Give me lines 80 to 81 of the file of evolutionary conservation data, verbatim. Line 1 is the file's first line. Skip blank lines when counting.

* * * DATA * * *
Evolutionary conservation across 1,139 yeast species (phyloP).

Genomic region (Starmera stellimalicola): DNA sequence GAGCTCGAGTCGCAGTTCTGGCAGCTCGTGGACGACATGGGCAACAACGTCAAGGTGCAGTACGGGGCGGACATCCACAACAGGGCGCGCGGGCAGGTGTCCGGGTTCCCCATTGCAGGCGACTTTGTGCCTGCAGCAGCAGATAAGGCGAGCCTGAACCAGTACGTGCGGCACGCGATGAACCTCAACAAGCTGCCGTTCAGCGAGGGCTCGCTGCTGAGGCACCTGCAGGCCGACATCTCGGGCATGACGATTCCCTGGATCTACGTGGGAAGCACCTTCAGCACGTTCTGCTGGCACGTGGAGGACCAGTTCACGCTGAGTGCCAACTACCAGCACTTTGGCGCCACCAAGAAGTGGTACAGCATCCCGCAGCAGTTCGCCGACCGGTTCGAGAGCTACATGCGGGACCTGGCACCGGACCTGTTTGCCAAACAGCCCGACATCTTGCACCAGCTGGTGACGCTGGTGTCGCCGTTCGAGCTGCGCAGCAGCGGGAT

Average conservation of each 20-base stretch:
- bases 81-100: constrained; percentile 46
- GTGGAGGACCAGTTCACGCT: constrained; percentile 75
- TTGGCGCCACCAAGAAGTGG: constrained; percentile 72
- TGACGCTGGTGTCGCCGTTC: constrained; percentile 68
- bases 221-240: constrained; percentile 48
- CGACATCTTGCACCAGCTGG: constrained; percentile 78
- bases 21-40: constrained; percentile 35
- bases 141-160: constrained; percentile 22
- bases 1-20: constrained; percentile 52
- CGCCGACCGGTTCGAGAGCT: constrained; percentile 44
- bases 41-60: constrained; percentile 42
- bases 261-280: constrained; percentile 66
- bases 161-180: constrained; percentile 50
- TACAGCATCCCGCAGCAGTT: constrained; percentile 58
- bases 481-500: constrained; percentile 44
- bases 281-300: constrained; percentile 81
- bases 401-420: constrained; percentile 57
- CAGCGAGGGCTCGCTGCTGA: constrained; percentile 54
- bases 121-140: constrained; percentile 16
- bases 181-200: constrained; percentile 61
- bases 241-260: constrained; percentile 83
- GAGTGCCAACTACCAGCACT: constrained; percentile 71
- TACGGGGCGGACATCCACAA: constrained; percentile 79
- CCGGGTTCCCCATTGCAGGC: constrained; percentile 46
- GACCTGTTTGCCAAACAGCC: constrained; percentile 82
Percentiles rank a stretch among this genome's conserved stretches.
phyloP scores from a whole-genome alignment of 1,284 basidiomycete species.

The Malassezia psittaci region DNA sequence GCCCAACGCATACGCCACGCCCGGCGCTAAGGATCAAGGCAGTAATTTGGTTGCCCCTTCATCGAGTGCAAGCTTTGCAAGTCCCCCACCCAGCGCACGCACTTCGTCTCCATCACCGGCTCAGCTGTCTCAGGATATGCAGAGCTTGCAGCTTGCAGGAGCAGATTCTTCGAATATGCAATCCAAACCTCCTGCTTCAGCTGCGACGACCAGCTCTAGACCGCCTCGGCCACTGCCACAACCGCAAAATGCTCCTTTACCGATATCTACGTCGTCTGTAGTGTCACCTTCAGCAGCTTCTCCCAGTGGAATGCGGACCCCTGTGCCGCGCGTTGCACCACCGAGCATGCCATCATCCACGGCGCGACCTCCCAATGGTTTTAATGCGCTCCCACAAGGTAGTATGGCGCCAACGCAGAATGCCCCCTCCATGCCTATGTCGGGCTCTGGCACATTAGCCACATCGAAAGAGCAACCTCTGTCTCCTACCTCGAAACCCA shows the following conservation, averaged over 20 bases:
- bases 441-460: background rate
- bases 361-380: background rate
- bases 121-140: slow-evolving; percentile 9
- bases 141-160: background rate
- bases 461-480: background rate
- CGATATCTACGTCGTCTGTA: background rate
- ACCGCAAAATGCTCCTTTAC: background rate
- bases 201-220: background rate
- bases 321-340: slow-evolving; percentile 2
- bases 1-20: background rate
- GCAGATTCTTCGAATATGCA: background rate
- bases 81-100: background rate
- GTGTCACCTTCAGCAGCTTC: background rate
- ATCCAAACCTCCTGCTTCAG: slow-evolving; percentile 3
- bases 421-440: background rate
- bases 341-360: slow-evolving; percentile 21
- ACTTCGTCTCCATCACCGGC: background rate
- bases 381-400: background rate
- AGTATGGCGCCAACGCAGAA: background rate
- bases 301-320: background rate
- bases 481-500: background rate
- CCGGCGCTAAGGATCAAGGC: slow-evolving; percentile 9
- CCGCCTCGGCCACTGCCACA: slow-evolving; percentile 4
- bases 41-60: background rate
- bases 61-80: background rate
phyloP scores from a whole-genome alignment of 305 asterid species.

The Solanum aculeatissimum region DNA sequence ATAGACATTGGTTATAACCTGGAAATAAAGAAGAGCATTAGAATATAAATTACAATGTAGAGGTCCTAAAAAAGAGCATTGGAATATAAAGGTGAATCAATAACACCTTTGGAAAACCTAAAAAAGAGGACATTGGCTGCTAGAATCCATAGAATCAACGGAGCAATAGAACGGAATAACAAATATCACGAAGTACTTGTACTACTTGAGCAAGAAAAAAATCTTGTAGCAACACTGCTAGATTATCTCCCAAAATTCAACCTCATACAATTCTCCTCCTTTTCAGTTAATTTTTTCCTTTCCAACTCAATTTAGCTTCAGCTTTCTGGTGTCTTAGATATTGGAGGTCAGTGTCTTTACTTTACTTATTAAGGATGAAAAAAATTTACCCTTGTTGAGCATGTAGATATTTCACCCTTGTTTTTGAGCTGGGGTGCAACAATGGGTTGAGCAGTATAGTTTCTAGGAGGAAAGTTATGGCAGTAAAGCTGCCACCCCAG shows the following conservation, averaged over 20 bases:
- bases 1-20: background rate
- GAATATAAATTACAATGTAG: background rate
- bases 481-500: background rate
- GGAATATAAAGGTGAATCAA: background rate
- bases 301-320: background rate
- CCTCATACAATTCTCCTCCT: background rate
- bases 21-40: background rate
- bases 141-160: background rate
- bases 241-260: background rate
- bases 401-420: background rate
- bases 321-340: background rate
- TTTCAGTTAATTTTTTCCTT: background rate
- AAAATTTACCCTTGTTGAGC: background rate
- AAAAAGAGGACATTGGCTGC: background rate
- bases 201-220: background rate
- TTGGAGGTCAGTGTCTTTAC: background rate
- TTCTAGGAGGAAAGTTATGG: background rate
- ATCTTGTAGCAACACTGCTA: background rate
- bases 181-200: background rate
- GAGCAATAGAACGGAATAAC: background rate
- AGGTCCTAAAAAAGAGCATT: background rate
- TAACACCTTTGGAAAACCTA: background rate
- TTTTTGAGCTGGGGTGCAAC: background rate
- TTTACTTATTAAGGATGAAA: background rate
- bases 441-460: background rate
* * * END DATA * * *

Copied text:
- TAACACCTTTGGAAAACCTA: background rate
- TTTTTGAGCTGGGGTGCAAC: background rate